To Maryanne Shearman, the sight of kererū flying over native bush represents hope for the taiao.
“And that’s exactly what the predator free movement is - hope,” the Taranaki artist says.
Maryanne’s painting ‘Reo o te Kūkupa’ is one of 50 works by 50 New Zealand artists that will be on display at Pukeiti from 16 to 30 April 2023 as part of the inaugural PredARTor Free Showcase.
Kūkupa, meaning dove, is another name for the kererū and for Maryanne it is a symbol of peace and hope for the future.
“It’s a prayer for healing for the bush, the land and then in turn, the people.”
The PredARTor Free exhibition aims to celebrate and raise awareness of Taranaki and New Zealand’s predator free journey. Over the three Sundays of the event, Towards Predator-Free Taranaki and other conservation groups will host free walks, talks and information sessions at Pukeiti.
Maryanne says it is a privilege to be part of the exhibition and it was an “easy yes” when she was invited to take part.
She has been to a couple of kiwi releases at Pukeiti with her children, who had even helped name one of the kiwi. She painted ‘Reo o te Kūkupa’ especially for the exhibition.
Each painting is part of a deeper, ongoing korero for Maryanne, who is five years into her learning journey with Te Reo Maori me ōna tikanga and has a deep respect for Te Ao Maori. Her work is predominantly landscapes and birds. While beautiful at face value, they also reflect themes around how she as a Pākehā woman fits in the land and her role within it.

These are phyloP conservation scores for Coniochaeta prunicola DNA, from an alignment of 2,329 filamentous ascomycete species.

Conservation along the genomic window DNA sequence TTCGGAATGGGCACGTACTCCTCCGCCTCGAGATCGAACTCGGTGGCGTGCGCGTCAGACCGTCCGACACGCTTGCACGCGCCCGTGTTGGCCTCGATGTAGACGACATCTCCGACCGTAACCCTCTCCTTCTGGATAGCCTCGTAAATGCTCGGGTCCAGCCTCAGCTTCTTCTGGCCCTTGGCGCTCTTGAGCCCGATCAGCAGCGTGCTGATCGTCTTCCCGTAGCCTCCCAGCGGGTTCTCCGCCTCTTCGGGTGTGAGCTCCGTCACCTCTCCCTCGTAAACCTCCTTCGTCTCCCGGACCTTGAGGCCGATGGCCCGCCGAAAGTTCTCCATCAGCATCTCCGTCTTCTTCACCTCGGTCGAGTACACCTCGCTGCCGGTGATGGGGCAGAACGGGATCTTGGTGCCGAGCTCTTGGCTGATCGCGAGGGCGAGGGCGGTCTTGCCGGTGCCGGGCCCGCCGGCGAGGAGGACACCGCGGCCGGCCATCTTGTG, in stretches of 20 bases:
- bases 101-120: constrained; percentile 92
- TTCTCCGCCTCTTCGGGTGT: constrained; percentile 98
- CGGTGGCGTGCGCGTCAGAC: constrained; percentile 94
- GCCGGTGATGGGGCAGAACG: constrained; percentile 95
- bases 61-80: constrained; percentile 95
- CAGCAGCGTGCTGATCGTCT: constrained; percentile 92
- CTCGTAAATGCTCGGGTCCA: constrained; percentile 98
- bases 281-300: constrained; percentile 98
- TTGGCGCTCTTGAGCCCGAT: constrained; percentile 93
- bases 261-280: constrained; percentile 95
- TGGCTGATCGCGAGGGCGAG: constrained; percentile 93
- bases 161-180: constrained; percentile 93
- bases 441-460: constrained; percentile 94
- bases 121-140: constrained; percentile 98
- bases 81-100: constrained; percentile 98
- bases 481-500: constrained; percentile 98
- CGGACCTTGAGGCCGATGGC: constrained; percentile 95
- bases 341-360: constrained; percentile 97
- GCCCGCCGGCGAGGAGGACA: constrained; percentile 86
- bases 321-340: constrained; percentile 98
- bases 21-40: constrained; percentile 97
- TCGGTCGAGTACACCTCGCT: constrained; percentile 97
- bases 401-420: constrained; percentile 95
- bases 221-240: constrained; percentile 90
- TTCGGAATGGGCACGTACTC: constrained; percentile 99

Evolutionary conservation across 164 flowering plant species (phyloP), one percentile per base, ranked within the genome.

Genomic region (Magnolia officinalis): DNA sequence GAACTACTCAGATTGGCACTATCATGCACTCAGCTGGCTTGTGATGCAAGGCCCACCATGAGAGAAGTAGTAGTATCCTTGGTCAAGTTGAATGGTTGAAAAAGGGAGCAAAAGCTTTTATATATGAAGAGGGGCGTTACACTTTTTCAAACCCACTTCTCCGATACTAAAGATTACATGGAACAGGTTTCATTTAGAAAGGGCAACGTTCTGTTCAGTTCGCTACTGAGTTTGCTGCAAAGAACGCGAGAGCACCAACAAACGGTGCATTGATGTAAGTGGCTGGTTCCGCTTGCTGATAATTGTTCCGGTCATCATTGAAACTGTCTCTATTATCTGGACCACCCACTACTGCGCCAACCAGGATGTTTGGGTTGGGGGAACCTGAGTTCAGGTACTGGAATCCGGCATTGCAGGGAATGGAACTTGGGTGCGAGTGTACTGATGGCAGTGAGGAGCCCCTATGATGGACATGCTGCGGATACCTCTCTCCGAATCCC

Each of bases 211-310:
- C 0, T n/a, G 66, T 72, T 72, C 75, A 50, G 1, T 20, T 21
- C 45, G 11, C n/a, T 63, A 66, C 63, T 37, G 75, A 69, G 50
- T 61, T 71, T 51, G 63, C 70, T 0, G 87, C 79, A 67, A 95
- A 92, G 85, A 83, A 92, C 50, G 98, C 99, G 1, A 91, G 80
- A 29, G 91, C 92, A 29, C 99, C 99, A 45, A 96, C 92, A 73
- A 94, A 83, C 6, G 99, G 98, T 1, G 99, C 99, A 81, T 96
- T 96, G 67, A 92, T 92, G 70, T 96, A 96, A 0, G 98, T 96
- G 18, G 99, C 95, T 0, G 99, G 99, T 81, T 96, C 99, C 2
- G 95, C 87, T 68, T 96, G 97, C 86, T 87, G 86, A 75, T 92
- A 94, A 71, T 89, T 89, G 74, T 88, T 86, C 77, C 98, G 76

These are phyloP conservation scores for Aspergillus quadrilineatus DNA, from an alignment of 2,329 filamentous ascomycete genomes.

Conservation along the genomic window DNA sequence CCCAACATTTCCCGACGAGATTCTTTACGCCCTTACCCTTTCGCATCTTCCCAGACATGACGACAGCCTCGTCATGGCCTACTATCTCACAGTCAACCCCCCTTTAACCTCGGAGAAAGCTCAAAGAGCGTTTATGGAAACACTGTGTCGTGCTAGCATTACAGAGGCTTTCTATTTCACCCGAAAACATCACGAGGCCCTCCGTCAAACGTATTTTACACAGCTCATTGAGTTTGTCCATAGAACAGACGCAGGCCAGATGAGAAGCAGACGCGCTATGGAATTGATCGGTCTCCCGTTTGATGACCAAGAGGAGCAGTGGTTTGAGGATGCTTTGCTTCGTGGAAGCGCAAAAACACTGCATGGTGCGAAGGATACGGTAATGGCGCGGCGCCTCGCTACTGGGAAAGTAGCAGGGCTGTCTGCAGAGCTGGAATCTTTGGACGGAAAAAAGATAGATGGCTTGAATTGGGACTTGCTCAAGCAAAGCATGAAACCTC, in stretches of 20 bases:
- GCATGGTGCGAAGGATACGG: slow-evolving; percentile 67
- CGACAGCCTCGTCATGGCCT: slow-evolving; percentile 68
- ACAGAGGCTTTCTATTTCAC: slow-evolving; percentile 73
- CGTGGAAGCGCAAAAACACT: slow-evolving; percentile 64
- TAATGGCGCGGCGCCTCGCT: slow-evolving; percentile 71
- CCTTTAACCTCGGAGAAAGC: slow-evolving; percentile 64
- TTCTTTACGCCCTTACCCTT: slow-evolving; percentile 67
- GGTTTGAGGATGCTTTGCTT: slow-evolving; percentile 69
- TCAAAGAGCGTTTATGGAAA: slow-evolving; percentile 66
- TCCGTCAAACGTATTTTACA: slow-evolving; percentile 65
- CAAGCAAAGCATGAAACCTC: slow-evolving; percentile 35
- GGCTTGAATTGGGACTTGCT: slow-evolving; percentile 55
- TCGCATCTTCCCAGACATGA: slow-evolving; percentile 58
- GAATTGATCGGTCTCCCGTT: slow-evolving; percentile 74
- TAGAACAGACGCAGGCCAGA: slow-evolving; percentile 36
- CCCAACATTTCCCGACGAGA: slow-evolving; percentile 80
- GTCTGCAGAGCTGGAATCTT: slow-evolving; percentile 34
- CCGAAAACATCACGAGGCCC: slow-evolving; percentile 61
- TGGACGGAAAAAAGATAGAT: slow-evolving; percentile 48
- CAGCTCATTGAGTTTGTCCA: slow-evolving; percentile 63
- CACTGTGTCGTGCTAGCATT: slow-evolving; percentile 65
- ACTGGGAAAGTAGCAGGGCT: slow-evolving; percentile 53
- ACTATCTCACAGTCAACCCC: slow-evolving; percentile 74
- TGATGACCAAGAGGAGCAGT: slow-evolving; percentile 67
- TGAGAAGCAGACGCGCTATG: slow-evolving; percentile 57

Curator Anna Scott says the exhibition is shaping up to be “something quite special”. All the artists were committed to the predator free kaupapa and all had jumped at the chance to be involved.
Art has the power to spark conversation, create a movement and to inspire positive change, she says.
Anna grew up visiting Pukeiti and says that in the last five years the bird life has been prolific, thanks to predator control.
“Now’s the time to celebrate that. Let’s celebrate the progress that’s been made and grow awareness of the job left ahead and how everyone can contribute.”
The exhibition includes a variety of mediums, with artists drawing on their personal connection to the environment and nature.
Taranaki Kiwi Trust has commissioned a piece by Geoff Noble, with profits from the sale going towards protecting kiwi in Taranaki. Geoff has created a reproduction of a Western Brown Kiwi and the complex colours of their feathers and native Taranaki bush.
Taranaki Regional Council Regional Gardens Manager Stuart Robertson says it is an honour to have such incredible art on display at Pukeiti, shining the spotlight on an important issue.
The PredARTor Free exhibition is open every day from 16 to 30 April, between 10am and 3pm. Entry is free and artworks will be available for purchase. The Rainforest Café at Pukeiti is open every day of the exhibition (except Mondays) from 10am to 4pm.
The event programme is at www.trc.govt.nz/pukeiti(external link) - get in quick, spaces are filling up fast.